Members of The Church of Jesus Christ of Latter-day Saints (LDS) have been compellingly counseled by Church leaders that motherhood should be women's greatest ambition, and that as such it should demand mothers to be full time in the home; at the same time they have been taught to get all of the education that they can. Mothers with young families must decide if they should continue their educational pursuits or spend their full time in the home. This study sought to research how LDS mothers with young children experience the decision to achieve doctoral education, given LDS Church counsel. A phenomenological approach was selected to study seven LDS women's experiences of deciding to achieve doctoral degrees as mothers of young children. As a theoretical perspective, Women's Ways of Knowing informed this study. It appears that doctorate-achieving LDS mothers likely viewed the world from an epistemological position that allowed them to take part in the process of making meaning from authoritative directives.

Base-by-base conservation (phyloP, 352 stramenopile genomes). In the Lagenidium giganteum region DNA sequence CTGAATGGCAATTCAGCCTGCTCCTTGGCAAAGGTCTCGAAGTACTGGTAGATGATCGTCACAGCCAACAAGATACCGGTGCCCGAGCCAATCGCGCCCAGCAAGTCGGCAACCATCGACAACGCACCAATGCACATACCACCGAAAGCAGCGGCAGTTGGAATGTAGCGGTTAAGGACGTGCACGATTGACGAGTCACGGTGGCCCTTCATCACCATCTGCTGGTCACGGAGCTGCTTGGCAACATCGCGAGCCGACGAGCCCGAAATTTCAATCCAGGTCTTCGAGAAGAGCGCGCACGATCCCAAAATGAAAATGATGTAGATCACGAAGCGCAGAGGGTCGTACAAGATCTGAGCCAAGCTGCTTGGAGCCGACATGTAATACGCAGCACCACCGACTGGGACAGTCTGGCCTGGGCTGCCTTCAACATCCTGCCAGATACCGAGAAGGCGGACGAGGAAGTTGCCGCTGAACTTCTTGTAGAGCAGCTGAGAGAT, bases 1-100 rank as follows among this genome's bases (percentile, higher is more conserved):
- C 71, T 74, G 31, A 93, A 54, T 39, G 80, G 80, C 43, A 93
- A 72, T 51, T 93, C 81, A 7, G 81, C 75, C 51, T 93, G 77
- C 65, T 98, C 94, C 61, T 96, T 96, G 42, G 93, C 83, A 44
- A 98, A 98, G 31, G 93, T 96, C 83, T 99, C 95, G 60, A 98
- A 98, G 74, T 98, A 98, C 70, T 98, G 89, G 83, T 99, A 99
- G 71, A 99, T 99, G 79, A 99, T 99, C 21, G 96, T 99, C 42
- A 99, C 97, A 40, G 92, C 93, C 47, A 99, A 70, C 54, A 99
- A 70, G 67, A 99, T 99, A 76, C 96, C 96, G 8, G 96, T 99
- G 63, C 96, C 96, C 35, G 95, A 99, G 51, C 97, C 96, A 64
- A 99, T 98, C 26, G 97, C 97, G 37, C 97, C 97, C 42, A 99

Hall, Jonathan Glade
"Doctoral Education among LDS Mothers: A Phenomenological Study of Making the Decision While Considering Church Counsel,"
Issues in Religion and Psychotherapy: Vol. 32
, Article 3.
Available at: http://scholarsarchive.byu.edu/irp/vol32/iss1/3